eblank
eblank

Yet with the winners of the auction, I cannot see any of the above actually happening. It is just not in the interest of tehse companies to charge anything less than all the market will bear. On one hand I can agree with philosophy. A company should have the right to profit from their services. On the other hand by limiting the winners of the auction to two established market giants the FCC has created a defacto monopoly. These "non-competing competitors" will have little to no interest in doing anything innovative or cost cutting because there will be no need to provide better service than their competitiors.

DadsPad
DadsPad

Now phones will need to be developed, hopefully multi frequency so can take advantage of what we have now and the advantages of 700mhz Should take years.

eblank
eblank

I would be VERY surprized if the new phones take more than a few months to be put out on the shelves. I would be extremely surprized if manufacturers havent been planning for this frequencey spectrum from the day the FCC announced that it would be auctioning it off. The MFGS have had all this time to plan for and put together entire product lines just waiting for a vendor. What annoys me about the whole mess is that once again two mega corps have managed to essentially create a monoploy over the air waves that create a bottle neck of information. Now it will be just that much easier to create illegal wire tapping of these new spectrums with less chance of people finding out about it.

Timbo Zimbabwe
Timbo Zimbabwe

... lookout for those black helicopters.

JCitizen
JCitizen

I suggested to my commander that we issue redeye missles to the local police. Haven't had any since. For those that doubt about them, they were running drugs and put about 60+ holes in one patrol car that was trying to spot light one on one night years ago..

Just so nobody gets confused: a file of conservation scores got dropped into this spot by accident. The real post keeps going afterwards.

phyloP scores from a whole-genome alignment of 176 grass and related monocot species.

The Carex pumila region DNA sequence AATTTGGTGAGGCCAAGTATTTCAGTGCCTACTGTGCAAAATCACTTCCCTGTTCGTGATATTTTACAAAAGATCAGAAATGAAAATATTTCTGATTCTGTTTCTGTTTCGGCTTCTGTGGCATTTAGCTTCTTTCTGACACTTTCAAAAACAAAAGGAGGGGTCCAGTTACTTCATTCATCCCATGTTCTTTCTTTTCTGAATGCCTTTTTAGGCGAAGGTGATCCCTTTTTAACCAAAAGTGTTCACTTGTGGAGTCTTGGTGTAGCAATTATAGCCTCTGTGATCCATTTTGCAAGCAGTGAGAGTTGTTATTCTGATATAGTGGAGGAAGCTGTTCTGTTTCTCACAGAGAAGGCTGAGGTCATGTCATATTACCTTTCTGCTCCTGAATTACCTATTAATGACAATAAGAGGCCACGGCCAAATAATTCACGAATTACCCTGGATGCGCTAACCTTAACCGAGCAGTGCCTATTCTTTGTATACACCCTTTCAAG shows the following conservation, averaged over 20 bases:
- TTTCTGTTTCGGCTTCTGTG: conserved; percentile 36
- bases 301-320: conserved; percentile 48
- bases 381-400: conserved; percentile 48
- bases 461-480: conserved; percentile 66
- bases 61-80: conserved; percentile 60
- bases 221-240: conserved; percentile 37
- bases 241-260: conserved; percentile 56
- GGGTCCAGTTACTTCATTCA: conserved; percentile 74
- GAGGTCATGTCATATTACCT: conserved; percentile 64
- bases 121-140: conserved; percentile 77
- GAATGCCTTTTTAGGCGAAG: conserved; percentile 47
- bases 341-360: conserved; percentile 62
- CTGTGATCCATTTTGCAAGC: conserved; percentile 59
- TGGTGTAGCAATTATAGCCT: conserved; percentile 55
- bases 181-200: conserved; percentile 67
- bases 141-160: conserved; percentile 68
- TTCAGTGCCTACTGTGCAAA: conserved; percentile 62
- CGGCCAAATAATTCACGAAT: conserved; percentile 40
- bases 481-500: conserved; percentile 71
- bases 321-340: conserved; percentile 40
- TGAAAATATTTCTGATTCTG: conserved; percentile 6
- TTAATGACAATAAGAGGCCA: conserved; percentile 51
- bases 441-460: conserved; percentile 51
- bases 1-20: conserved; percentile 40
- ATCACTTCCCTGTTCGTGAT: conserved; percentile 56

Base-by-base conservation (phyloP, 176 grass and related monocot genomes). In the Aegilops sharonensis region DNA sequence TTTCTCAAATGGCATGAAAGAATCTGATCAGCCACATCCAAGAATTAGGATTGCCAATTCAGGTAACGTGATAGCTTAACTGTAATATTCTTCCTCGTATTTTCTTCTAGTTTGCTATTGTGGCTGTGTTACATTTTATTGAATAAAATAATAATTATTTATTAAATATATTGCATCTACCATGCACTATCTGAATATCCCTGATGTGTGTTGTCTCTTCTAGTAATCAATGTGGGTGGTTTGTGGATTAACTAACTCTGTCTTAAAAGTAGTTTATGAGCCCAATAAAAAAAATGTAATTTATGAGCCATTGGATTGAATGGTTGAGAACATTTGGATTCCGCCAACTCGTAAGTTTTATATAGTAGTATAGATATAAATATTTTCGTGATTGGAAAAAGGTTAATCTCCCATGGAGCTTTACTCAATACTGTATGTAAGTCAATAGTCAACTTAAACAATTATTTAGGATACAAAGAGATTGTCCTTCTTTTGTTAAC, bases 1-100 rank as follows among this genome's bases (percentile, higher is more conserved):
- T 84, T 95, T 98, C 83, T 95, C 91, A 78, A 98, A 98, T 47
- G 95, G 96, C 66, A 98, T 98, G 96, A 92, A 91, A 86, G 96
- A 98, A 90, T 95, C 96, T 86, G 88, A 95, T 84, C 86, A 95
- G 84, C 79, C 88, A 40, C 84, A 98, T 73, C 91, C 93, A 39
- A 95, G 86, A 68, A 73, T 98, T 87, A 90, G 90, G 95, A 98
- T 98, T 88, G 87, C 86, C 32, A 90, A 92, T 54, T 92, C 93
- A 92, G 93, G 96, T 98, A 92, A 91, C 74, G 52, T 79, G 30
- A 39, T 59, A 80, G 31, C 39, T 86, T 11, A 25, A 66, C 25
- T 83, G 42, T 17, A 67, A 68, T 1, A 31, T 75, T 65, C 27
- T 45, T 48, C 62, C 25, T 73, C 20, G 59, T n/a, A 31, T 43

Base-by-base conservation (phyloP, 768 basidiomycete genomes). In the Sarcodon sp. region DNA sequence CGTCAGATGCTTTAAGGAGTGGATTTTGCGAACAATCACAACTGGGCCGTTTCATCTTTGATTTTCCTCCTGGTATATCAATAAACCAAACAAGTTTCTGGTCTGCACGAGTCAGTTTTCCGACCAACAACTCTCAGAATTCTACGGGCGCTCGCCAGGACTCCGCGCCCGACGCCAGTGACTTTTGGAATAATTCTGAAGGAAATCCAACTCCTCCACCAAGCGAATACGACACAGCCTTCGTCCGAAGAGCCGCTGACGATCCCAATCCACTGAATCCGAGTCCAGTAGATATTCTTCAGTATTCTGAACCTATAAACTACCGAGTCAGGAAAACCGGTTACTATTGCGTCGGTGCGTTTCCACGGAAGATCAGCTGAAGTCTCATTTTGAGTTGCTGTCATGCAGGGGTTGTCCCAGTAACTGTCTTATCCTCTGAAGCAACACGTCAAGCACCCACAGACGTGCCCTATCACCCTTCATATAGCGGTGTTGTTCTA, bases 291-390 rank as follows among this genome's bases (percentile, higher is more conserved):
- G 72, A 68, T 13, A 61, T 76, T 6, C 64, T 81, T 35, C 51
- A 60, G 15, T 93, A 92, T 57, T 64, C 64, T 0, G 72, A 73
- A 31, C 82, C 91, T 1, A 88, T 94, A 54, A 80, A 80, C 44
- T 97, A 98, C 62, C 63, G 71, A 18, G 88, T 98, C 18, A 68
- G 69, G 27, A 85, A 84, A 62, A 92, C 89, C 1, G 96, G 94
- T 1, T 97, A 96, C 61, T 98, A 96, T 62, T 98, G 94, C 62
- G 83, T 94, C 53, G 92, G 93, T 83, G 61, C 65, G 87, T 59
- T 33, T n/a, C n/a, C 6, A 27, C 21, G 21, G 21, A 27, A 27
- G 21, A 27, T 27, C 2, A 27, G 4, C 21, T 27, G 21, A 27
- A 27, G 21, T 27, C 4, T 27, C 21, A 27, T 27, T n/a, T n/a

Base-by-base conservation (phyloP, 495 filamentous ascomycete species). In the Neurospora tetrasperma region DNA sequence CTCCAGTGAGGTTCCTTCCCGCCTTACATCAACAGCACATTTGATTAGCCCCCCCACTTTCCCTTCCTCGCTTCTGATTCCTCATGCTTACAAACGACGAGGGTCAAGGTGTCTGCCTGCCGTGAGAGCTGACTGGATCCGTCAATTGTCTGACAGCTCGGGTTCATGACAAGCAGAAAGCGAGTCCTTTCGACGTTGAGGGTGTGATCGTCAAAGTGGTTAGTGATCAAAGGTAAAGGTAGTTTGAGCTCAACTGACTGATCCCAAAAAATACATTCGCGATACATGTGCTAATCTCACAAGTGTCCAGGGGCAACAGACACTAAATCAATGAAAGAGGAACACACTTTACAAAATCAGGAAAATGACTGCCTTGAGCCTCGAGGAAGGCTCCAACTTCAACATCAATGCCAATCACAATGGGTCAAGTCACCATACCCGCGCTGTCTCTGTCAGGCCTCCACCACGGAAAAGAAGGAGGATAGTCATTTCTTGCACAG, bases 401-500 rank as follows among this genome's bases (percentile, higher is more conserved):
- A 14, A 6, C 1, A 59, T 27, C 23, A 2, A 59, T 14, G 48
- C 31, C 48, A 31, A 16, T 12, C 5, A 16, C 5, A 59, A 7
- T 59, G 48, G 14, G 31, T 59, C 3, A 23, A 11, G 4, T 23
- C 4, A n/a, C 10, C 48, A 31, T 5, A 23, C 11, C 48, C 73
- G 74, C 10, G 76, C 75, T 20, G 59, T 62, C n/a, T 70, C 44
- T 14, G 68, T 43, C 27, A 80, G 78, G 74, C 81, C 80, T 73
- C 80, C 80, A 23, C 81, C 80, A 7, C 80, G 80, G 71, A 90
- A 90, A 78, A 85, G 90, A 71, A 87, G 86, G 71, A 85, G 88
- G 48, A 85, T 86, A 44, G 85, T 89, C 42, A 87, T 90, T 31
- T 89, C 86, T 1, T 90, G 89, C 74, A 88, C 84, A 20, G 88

eblank
eblank

"THEY" never use black hellicopters anymore. Too many people KNOW about them, man..... No, "THEY" are now using a Paisly fusia and Lime Green paint job to confuse the PEOPLE, man... :D

jasonhiner
jasonhiner

Original post: http://blogs.techrepublic.com.com/hiner/?p=621 What are some of the most important features you would like to see in the future of mobile broadband for phones, laptops, and other devices?

cathar.gnostic
cathar.gnostic

It will just add to encourage selling nothing. If the average guy had a technical understanding of RF then there is nothing to sell, it's a natural phenomenon, just the right to specifically generate the frequency above the background noise within a legal jurisdiction is all that can be sold. Sucked in again, ho hum..

cepedajoe
cepedajoe

There will be no impact for the very near future. There are no phones that can take advantage of this band so for now all we'll have will be vaporware. Eventually the phone manufacturers will decide to invest some capital in creating platform independent units and the cell phone carriers will make that service available. Because it will be free network bandwidth, there will be no infrastructure put in place to support it so the government will have to add some taxes to pay for this. Eventually the network will be in place and we'll then be back where we are now. When we want high speed internet access on the road we'll have to pay an arm and a leg for it.

ole
ole

The main consequence will be more money in the coffers of Verizon and AT&T and higher prices for cell service. These companies practice a protectionist business model with profit as the only motive. The rest of the World has open systems and free incoming calls. Their cell companies still make a decent profit. When will the American public wake up and demand better from government agencies entrusted with serving the interest of the public? There is wholesale abuse across the board of any communications regulated by the FCC. It's time for change!

paul.kelly
paul.kelly

I would gladly pay inflated cell costs, if in return i could get cheaper gas prices. Over here in the UK we're paying nearly $3 per litre!!! and yet nobody complains!!!

Timbo Zimbabwe
Timbo Zimbabwe